Thursday, October 15, 2009

The Role of VITA in the Community

October is not a month that we often associate with tax returns. With refunds long since spent and months to go until this year’s W-2s start arriving, we would forgive VITA programs across the country if they wanted to use October to take a break. Nonetheless, the National Community Tax Coalition (NCTC) has chosen to make October a time of action for these VITA programs. The NCTC has encouraged VITA programs and other organizations that support VITA to make October 21st, 2009 a national Day of Action.

VITA, or Volunteer Income Tax Assistance, is a program sponsored by the IRS to help low- and middle-income people file their income tax returns. Through the program, community partners engage and train volunteers and set up sites where clients can come to have their basic returns completed.

VITA was created especially to promote the Earned Income Tax Credit (EITC), a refundable credit that means big returns for working LMI filers. According to a 2007 study by the Brookings Institute, more than one in six taxpayers nationwide received the EITC in 2004. In the past, the EITC has gotten strong bipartisan backing, but with the current economic climate, that support is not guaranteed.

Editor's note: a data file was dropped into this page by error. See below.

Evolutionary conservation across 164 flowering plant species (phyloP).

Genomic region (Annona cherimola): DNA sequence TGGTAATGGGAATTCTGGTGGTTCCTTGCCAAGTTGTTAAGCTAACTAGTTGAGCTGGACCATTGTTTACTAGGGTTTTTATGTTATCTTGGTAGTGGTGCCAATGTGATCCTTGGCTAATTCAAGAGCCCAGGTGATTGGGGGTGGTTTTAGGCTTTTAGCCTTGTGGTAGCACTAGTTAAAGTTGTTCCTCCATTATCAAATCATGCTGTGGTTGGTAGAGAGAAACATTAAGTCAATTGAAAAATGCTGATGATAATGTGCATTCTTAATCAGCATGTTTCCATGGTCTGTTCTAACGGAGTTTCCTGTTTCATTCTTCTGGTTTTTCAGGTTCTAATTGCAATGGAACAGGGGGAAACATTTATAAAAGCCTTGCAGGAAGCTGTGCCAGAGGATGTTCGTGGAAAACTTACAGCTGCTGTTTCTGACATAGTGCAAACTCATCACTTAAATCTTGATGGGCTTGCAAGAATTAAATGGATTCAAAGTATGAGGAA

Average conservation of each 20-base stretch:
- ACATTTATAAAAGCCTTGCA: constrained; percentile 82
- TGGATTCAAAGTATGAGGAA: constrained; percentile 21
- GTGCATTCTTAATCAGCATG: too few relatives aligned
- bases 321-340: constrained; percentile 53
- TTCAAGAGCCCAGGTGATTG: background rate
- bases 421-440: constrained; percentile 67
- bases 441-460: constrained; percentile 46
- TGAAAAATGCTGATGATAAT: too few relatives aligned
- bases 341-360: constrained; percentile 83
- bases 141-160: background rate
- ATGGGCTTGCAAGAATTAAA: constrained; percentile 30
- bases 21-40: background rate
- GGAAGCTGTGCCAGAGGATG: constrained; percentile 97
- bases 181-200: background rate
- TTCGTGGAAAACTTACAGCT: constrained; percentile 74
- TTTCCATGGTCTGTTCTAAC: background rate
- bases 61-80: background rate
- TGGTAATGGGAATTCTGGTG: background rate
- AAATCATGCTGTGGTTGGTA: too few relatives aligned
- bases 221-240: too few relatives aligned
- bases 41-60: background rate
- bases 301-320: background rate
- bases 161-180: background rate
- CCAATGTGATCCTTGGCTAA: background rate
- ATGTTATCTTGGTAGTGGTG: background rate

Yet the EITC can be the most money that filers will see in a check all year – this table shows how much they can expect to receive. For instance, the federal poverty level for a married couple with two children is currently $22,050. The family earning that amount in 2008 would have received $4,120 in EITC this tax season, which is nearly 20% of their yearly income.

Many families look to these large refunds to pay for essential services and to begin saving or building assets for the future. VITA programs encourage filers to spend this money on asset-building expenditures and advancements in school, both of which enhance economic security and promote economic opportunity.

In addition to the federal EITC, 23 states and the District of Columbia (though not Pennsylvania) offer a state version of the program. According to this toolkit prepared by the NCTC, most states report additional administrative costs of less than one percent.

NCTC invites VITA advocates to Washington, D.C. for the 21st to support the federal EITC and other issues relevant to the VITA program. Here is a planned schedule of events for the day:
  • Kick-off breakfast with Congressional staffers on the Hill
  • Meetings with Congressional Members and Committee staffers
  • Forum on the regulation of paid-preparers
  • Evening Reception
NCTC also has information available for learning more about the EITC and the Day of Action on their website.

--Greg Potestio

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